We live in a world where each one of us is bombarded with at least a few hundred messages every day. Switch on the television or flip open a newspaper and there’s one brand or the other selling everything from shampoo to happiness! Out in the streets gigantic hoardings insist why we should try a specific restaurant or a new, improved brand of tea. For those of us who have pre-paid cellular connections know too well the menace of a constantly beeping cell phone owing to “mobile advertisements”. Then of course there is the social media where in addition to the paid advertisements the status updates, tweets and even memes have become a way to disseminate messages aimed either at promoting products and services or inspiring some sort of behavioral change.
Why are we ranting on about the constant flow of messages and media? Glad you asked! In today’s blog we will discuss the many ways and means that media shapes our world view especially vis-à-vis elections – and why it has taken centre stage in the last couple of decades as an important source for educating voters.
Let’s first try to understand why a free and fair media is considered essential for free and fair elections. To cut a rather long dissertation short let’s put it this way: a free and fair election is not only about the freedom to vote and the knowledge of how to cast a vote, but also essentially about processes where voters engage in public debate and have adequate information about parties, policies, candidates and the election process itself in order to make informed choices. It is for this reason that the media is today considered a key actor to democratic elections, which on one hand provides eligible voters with information to make independent choices and on the other hand safeguards the transparency of the electoral process. Thus, a democratic election with no media freedom would make it very difficult to ascertain just how free and fair an election actually was.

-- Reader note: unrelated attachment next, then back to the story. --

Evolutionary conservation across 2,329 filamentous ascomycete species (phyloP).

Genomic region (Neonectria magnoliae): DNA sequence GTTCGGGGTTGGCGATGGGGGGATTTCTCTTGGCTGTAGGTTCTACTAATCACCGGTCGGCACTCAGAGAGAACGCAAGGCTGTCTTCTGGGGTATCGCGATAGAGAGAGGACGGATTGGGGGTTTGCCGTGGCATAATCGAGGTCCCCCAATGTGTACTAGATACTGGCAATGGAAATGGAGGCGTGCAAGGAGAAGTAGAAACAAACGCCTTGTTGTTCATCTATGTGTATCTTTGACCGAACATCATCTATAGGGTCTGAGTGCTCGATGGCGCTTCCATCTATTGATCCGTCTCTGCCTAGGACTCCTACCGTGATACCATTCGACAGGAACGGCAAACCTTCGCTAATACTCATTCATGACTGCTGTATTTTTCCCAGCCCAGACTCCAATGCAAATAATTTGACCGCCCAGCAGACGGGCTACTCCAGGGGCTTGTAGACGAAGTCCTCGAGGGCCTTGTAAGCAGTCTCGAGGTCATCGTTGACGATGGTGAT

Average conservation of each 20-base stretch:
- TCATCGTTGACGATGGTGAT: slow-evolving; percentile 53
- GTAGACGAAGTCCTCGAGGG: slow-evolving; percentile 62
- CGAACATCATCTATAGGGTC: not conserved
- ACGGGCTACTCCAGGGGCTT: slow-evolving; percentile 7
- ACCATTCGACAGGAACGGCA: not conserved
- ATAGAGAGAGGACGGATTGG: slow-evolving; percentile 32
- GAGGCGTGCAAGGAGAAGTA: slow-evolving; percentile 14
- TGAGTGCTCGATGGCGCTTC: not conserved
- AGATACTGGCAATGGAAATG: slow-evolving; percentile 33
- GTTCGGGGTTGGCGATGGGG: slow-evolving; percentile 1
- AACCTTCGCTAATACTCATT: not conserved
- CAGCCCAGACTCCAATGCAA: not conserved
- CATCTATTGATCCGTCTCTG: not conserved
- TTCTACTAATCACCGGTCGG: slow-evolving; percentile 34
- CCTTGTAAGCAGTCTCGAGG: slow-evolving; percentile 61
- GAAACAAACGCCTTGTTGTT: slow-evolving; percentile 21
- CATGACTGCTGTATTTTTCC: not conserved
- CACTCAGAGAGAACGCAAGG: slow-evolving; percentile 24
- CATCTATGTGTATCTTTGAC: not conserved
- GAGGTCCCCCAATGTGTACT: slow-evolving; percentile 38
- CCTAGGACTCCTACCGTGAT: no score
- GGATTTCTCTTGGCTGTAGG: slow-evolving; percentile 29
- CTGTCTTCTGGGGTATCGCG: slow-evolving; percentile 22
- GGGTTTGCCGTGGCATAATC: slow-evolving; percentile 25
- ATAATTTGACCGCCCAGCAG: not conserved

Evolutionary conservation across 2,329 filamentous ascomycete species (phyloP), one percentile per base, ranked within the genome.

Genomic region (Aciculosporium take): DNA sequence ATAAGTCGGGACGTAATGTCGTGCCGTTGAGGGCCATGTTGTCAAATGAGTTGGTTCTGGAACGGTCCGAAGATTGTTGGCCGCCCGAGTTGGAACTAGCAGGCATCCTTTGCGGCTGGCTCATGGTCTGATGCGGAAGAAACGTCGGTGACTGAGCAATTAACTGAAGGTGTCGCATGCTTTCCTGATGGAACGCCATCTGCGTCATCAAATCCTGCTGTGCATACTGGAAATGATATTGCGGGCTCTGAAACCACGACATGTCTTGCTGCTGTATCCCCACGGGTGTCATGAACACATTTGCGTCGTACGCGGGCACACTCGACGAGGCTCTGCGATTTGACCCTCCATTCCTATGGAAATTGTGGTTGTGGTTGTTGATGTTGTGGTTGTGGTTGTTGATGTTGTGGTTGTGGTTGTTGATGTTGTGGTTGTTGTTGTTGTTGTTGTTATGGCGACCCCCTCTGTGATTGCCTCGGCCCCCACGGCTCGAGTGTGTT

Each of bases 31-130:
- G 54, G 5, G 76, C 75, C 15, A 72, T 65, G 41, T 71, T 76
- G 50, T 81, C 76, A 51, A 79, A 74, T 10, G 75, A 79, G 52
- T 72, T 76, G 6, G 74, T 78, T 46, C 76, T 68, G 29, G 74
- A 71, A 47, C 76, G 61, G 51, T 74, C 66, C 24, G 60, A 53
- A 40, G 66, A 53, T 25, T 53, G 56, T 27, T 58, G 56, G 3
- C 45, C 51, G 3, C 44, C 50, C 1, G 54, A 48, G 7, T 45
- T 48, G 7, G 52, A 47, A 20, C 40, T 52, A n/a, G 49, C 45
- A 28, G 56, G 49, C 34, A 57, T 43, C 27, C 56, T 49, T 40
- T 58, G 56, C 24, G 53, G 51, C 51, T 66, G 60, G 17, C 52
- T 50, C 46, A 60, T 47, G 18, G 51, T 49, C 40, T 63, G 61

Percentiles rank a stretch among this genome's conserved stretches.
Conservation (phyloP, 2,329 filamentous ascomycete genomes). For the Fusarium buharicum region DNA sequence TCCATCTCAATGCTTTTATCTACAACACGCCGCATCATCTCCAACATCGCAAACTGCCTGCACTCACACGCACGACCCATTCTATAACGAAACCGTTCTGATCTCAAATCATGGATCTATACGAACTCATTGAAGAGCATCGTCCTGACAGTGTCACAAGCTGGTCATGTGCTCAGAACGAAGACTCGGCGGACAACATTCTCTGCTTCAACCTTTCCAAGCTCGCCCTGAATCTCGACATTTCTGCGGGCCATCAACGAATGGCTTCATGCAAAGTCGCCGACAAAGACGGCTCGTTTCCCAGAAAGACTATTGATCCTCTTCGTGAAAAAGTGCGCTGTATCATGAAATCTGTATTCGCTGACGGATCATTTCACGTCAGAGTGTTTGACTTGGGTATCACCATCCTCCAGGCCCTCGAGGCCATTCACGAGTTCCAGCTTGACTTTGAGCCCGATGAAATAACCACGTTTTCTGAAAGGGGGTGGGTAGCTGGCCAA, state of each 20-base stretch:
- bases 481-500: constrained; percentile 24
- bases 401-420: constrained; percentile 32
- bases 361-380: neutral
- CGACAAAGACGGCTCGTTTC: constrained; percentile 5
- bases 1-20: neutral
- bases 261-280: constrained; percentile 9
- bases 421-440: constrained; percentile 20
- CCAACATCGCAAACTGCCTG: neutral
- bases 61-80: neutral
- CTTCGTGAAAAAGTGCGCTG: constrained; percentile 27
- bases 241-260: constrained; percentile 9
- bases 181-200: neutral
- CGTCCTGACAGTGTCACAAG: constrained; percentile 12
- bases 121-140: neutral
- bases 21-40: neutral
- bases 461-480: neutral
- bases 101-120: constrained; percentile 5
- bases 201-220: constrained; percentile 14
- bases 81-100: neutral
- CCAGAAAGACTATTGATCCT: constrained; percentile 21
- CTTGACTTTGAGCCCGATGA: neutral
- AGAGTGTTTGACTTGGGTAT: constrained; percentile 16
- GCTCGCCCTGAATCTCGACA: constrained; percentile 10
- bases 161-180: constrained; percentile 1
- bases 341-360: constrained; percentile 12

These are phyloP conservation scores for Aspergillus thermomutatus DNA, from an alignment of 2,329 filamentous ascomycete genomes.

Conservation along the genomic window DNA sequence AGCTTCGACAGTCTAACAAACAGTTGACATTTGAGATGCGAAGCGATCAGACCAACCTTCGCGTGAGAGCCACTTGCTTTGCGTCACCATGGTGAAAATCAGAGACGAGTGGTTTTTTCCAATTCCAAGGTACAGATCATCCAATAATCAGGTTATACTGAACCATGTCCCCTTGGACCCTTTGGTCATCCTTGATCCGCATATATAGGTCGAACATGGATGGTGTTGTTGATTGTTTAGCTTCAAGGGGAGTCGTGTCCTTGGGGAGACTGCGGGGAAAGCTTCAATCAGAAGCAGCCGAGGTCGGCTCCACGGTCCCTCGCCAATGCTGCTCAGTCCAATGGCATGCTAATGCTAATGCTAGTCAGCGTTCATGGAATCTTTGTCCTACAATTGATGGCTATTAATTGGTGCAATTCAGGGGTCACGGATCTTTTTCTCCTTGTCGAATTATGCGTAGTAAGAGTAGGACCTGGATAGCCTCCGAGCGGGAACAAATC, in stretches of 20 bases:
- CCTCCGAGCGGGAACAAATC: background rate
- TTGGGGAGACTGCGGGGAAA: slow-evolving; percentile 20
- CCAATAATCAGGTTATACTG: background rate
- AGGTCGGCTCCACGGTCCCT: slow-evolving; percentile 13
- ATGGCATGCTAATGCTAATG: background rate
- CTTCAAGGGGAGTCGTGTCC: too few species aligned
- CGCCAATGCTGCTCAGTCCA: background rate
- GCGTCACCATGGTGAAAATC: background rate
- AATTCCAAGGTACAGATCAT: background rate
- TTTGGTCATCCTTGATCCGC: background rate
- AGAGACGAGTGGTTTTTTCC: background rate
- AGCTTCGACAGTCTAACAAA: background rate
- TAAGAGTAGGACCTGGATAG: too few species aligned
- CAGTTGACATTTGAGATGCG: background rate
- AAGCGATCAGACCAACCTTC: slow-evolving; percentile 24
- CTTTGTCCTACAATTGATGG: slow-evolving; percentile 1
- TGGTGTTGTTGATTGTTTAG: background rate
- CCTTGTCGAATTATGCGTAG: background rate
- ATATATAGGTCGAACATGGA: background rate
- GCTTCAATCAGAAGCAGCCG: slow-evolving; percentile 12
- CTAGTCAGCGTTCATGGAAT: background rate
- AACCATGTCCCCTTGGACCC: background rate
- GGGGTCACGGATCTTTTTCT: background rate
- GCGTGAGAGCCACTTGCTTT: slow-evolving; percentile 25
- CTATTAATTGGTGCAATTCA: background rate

Well, as Spiderman says, “With great power comes great responsibility” – thus it’s important to understand that media’s engagement in voter education as well as elections is not a one way road where media agencies only have to gather and provide a bunch of facts. In order to fulfill their roles, the media needs to maintain a high level of professionalism, accuracy and impartiality in their coverage. Regulatory frameworks, such as Pakistan Electronic Media Authority (PEMRA) can help ensure high standards. Such laws and regulations ensure freedom of information and expression while at the same time providing a code of ethics under which media outlets must operate.
The whole discussion about media ethics and regulatory authorities brings us to an important and emerging form of media, i.e. online journalism and social media. Citizen journalism is widely gaining popularity as it has provided average people with the power to share and disseminate information. In the 2013 general elections held in Pakistan we saw how images ranging from huge voter turnout to that of electoral rigging were picked up by conventional media only after they became viral on social media websites such as Facebook and Twitter.
However, since social media is still an emerging phenomenon a lot of information floating around on the internet cannot be verified. It is for this reason that conventional media must be careful before reporting anything taken from social media sources. This is especially important because a prime responsibility of media is to provide the voters with full and accurate information.
Media’s role in voter education is not merely restricted to providing information to potential voters but it also serves as a platform for interaction between the political parties as well as the Election Commission of Pakistan (ECP) and the public.
The Election Commission has a need to communicate information to the people and within general public to specific groups including the political parties, candidates, women, youth and minorities. Media then serves as an important tool for the ECP to reach out to its target audiences. Thus, both during the campaign phase and on the day of the elections itself, (much like the makers of shampoos and tea brands), the ECP uses media in a variety of ways to get its various messages through.
On the other hand the media too has a great deal of interest in the ECP. The media is interested in the information that the Election Commission has to provide and at the same time will try to scrutinize the ECP’s performance, efficiency and integrity of the elections.
The same formula also applies on the relationship between the media and various contesting political parties and candidates.
This two-way relationship collectively helps to keep the voters informed, engaged and encouraged to take part in the elections and safeguard against interference or corruption in the management or conduct of the electoral process.